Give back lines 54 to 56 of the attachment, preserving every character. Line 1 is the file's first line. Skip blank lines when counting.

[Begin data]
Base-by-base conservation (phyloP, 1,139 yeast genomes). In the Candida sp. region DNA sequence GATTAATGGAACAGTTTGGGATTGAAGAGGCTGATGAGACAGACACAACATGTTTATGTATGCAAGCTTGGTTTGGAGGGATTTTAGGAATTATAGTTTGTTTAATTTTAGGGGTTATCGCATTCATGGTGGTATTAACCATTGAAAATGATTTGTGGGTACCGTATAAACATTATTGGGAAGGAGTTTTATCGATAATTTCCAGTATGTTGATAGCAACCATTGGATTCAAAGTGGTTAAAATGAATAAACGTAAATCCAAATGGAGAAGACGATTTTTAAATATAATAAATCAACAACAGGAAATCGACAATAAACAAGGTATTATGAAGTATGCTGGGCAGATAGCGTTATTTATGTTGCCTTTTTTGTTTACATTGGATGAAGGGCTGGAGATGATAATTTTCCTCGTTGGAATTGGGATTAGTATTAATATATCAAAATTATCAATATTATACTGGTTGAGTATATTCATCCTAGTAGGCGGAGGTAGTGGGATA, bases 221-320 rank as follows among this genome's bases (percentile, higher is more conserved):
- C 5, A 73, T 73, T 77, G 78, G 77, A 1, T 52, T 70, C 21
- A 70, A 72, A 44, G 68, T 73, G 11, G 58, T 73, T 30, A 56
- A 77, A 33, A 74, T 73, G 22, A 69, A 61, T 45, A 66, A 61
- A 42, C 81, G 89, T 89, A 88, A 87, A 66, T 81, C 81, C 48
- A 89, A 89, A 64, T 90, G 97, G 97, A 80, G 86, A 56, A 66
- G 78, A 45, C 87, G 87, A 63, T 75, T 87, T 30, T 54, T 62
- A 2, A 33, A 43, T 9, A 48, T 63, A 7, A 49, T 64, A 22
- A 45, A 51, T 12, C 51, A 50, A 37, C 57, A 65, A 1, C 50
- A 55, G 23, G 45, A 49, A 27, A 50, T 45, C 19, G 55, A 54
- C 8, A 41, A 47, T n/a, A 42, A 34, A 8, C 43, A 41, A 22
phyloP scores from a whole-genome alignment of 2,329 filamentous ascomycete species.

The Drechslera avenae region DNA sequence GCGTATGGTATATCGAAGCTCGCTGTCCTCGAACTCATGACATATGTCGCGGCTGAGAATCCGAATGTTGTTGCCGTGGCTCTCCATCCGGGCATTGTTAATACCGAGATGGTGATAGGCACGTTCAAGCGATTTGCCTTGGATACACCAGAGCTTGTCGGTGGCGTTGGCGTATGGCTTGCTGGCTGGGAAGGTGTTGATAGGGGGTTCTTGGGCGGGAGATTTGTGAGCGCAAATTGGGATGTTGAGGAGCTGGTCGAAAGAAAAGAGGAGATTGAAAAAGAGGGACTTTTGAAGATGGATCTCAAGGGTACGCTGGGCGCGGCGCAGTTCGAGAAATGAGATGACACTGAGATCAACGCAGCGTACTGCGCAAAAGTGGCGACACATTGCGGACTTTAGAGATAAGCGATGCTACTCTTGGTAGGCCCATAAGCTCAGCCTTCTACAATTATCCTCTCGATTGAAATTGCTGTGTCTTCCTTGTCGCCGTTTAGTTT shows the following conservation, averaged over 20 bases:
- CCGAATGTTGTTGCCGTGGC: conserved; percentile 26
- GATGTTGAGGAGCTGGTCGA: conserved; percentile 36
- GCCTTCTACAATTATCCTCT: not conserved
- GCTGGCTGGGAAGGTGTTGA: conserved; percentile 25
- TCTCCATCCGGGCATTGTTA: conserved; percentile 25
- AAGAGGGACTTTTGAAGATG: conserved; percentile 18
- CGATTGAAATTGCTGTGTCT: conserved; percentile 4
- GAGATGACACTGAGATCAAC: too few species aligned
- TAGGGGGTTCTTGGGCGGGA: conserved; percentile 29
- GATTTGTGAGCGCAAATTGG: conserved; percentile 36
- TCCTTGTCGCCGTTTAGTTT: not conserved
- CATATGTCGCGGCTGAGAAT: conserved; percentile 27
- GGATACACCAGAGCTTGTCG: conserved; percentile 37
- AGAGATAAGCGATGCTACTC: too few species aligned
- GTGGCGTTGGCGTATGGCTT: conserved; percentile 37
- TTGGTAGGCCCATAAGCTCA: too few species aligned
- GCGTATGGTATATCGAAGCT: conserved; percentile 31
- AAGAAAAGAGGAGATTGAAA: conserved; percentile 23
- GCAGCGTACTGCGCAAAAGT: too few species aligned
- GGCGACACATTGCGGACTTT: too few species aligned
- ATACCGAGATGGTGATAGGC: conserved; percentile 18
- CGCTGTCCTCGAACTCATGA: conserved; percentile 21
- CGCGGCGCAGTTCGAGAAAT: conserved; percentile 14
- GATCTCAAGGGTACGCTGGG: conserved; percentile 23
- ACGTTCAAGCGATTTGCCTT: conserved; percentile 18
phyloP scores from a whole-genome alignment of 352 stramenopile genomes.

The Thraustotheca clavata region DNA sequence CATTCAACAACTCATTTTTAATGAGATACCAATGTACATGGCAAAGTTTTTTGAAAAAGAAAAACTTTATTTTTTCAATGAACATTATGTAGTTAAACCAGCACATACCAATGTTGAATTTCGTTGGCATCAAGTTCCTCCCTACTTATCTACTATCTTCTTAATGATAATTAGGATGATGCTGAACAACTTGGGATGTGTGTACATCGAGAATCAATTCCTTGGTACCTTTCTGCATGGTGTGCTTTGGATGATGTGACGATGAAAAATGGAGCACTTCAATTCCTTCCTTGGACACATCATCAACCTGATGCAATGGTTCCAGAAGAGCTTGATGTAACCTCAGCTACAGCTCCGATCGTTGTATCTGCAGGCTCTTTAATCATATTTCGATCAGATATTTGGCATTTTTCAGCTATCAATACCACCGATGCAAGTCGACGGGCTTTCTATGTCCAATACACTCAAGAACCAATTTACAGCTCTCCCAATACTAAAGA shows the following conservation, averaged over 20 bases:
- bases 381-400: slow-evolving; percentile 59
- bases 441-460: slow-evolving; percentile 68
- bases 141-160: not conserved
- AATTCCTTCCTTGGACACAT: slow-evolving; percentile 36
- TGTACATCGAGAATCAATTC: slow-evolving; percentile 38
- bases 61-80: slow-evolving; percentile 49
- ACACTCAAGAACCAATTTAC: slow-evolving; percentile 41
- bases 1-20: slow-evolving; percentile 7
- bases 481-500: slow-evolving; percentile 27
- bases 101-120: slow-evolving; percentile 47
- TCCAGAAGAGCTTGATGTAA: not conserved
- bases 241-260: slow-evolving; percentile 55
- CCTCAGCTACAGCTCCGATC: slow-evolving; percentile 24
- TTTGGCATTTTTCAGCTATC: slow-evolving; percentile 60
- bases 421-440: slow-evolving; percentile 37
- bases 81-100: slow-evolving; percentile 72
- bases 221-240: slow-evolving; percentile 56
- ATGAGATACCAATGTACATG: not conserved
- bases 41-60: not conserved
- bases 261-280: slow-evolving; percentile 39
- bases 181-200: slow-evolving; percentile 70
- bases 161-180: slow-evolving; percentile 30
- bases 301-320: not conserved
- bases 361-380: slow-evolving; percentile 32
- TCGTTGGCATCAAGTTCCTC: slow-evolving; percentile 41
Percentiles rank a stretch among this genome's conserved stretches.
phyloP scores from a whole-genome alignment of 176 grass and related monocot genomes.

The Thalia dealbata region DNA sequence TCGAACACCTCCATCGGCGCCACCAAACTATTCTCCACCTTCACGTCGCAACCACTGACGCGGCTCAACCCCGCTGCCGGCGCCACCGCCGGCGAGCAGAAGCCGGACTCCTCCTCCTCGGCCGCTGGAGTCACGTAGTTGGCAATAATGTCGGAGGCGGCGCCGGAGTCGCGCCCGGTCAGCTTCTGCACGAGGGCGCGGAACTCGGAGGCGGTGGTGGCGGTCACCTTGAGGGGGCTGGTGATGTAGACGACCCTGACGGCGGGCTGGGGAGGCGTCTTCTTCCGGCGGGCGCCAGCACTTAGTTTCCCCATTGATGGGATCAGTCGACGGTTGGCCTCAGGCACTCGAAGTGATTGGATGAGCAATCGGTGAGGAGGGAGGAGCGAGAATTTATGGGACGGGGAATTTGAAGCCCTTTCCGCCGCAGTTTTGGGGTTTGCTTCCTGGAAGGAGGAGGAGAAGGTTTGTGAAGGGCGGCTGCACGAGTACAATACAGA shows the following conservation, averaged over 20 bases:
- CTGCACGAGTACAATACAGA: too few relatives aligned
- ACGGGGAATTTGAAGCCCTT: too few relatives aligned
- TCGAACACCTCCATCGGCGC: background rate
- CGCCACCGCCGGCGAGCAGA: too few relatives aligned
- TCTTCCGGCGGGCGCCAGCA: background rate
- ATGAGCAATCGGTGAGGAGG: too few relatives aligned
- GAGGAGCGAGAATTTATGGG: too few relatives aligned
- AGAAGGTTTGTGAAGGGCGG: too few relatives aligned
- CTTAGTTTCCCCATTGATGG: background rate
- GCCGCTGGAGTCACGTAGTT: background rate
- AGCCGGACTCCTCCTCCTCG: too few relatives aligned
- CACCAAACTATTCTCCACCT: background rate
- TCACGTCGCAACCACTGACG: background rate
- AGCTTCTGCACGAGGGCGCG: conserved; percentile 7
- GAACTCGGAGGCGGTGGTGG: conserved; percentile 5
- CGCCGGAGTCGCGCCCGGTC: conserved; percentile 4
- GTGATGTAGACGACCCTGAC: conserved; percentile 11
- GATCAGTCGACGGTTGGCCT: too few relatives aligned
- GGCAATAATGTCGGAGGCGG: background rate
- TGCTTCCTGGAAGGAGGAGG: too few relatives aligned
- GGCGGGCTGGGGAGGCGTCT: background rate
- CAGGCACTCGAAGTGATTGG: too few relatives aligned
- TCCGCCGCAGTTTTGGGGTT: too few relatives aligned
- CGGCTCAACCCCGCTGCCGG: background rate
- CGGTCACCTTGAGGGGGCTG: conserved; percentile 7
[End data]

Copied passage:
- TTTGGCATTTTTCAGCTATC: slow-evolving; percentile 60
- bases 421-440: slow-evolving; percentile 37
- bases 81-100: slow-evolving; percentile 72